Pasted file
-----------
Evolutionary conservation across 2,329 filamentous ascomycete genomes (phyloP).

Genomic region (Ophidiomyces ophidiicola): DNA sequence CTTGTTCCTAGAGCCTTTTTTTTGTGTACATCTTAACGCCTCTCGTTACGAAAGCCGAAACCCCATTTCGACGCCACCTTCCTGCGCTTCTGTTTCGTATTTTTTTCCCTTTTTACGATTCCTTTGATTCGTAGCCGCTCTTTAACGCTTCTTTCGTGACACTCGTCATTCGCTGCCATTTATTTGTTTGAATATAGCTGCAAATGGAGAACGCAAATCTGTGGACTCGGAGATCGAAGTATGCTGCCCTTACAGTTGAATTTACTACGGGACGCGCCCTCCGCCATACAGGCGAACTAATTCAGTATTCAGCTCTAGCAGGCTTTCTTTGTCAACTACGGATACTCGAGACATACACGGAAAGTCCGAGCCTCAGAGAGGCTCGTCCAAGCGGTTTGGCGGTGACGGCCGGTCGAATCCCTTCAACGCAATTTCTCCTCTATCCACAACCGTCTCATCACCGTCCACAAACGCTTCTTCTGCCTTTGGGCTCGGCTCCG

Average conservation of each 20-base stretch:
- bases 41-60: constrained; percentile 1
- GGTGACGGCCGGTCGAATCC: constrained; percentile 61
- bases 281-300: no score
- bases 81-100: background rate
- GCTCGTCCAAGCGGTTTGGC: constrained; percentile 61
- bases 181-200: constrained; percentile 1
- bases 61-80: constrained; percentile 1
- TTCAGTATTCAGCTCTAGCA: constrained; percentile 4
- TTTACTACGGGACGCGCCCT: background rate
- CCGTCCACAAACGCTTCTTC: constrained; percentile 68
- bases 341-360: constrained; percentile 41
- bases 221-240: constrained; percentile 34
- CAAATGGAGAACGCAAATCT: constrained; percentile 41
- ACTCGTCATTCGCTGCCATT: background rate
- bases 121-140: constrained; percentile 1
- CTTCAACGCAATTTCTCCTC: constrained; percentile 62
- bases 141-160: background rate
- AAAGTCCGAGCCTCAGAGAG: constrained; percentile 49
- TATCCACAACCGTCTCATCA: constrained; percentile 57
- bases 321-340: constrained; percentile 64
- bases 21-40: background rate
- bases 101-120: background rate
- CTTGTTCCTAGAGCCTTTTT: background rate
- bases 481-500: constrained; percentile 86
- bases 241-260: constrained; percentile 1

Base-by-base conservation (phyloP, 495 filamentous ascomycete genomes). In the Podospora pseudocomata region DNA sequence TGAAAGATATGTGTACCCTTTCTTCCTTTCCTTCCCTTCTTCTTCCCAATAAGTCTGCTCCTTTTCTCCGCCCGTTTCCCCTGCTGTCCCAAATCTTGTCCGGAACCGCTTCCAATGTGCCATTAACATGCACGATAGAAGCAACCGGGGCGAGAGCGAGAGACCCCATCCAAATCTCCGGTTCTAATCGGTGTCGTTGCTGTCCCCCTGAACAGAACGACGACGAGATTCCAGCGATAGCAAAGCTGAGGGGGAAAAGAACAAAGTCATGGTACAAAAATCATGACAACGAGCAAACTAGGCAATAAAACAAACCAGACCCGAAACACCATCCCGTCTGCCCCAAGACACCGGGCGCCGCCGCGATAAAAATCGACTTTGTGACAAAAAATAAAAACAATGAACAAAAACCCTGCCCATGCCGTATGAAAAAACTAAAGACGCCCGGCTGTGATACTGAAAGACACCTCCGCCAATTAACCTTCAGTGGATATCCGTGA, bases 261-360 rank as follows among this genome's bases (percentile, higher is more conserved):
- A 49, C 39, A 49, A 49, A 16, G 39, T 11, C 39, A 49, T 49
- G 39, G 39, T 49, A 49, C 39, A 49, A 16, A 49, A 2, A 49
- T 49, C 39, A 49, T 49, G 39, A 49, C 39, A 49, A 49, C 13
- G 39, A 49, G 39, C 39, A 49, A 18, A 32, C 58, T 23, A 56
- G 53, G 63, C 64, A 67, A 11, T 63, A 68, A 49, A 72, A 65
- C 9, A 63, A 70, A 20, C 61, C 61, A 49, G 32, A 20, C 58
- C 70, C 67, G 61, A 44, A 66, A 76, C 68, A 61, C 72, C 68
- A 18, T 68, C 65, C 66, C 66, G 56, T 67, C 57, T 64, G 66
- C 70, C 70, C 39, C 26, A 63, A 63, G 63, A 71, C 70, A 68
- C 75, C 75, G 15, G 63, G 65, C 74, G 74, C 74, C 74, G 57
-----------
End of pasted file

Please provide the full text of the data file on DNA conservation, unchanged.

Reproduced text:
Evolutionary conservation across 2,329 filamentous ascomycete genomes (phyloP).

Genomic region (Ophidiomyces ophidiicola): DNA sequence CTTGTTCCTAGAGCCTTTTTTTTGTGTACATCTTAACGCCTCTCGTTACGAAAGCCGAAACCCCATTTCGACGCCACCTTCCTGCGCTTCTGTTTCGTATTTTTTTCCCTTTTTACGATTCCTTTGATTCGTAGCCGCTCTTTAACGCTTCTTTCGTGACACTCGTCATTCGCTGCCATTTATTTGTTTGAATATAGCTGCAAATGGAGAACGCAAATCTGTGGACTCGGAGATCGAAGTATGCTGCCCTTACAGTTGAATTTACTACGGGACGCGCCCTCCGCCATACAGGCGAACTAATTCAGTATTCAGCTCTAGCAGGCTTTCTTTGTCAACTACGGATACTCGAGACATACACGGAAAGTCCGAGCCTCAGAGAGGCTCGTCCAAGCGGTTTGGCGGTGACGGCCGGTCGAATCCCTTCAACGCAATTTCTCCTCTATCCACAACCGTCTCATCACCGTCCACAAACGCTTCTTCTGCCTTTGGGCTCGGCTCCG

Average conservation of each 20-base stretch:
- bases 41-60: constrained; percentile 1
- GGTGACGGCCGGTCGAATCC: constrained; percentile 61
- bases 281-300: no score
- bases 81-100: background rate
- GCTCGTCCAAGCGGTTTGGC: constrained; percentile 61
- bases 181-200: constrained; percentile 1
- bases 61-80: constrained; percentile 1
- TTCAGTATTCAGCTCTAGCA: constrained; percentile 4
- TTTACTACGGGACGCGCCCT: background rate
- CCGTCCACAAACGCTTCTTC: constrained; percentile 68
- bases 341-360: constrained; percentile 41
- bases 221-240: constrained; percentile 34
- CAAATGGAGAACGCAAATCT: constrained; percentile 41
- ACTCGTCATTCGCTGCCATT: background rate
- bases 121-140: constrained; percentile 1
- CTTCAACGCAATTTCTCCTC: constrained; percentile 62
- bases 141-160: background rate
- AAAGTCCGAGCCTCAGAGAG: constrained; percentile 49
- TATCCACAACCGTCTCATCA: constrained; percentile 57
- bases 321-340: constrained; percentile 64
- bases 21-40: background rate
- bases 101-120: background rate
- CTTGTTCCTAGAGCCTTTTT: background rate
- bases 481-500: constrained; percentile 86
- bases 241-260: constrained; percentile 1

Base-by-base conservation (phyloP, 495 filamentous ascomycete genomes). In the Podospora pseudocomata region DNA sequence TGAAAGATATGTGTACCCTTTCTTCCTTTCCTTCCCTTCTTCTTCCCAATAAGTCTGCTCCTTTTCTCCGCCCGTTTCCCCTGCTGTCCCAAATCTTGTCCGGAACCGCTTCCAATGTGCCATTAACATGCACGATAGAAGCAACCGGGGCGAGAGCGAGAGACCCCATCCAAATCTCCGGTTCTAATCGGTGTCGTTGCTGTCCCCCTGAACAGAACGACGACGAGATTCCAGCGATAGCAAAGCTGAGGGGGAAAAGAACAAAGTCATGGTACAAAAATCATGACAACGAGCAAACTAGGCAATAAAACAAACCAGACCCGAAACACCATCCCGTCTGCCCCAAGACACCGGGCGCCGCCGCGATAAAAATCGACTTTGTGACAAAAAATAAAAACAATGAACAAAAACCCTGCCCATGCCGTATGAAAAAACTAAAGACGCCCGGCTGTGATACTGAAAGACACCTCCGCCAATTAACCTTCAGTGGATATCCGTGA, bases 261-360 rank as follows among this genome's bases (percentile, higher is more conserved):
- A 49, C 39, A 49, A 49, A 16, G 39, T 11, C 39, A 49, T 49
- G 39, G 39, T 49, A 49, C 39, A 49, A 16, A 49, A 2, A 49
- T 49, C 39, A 49, T 49, G 39, A 49, C 39, A 49, A 49, C 13
- G 39, A 49, G 39, C 39, A 49, A 18, A 32, C 58, T 23, A 56
- G 53, G 63, C 64, A 67, A 11, T 63, A 68, A 49, A 72, A 65
- C 9, A 63, A 70, A 20, C 61, C 61, A 49, G 32, A 20, C 58
- C 70, C 67, G 61, A 44, A 66, A 76, C 68, A 61, C 72, C 68
- A 18, T 68, C 65, C 66, C 66, G 56, T 67, C 57, T 64, G 66
- C 70, C 70, C 39, C 26, A 63, A 63, G 63, A 71, C 70, A 68
- C 75, C 75, G 15, G 63, G 65, C 74, G 74, C 74, C 74, G 57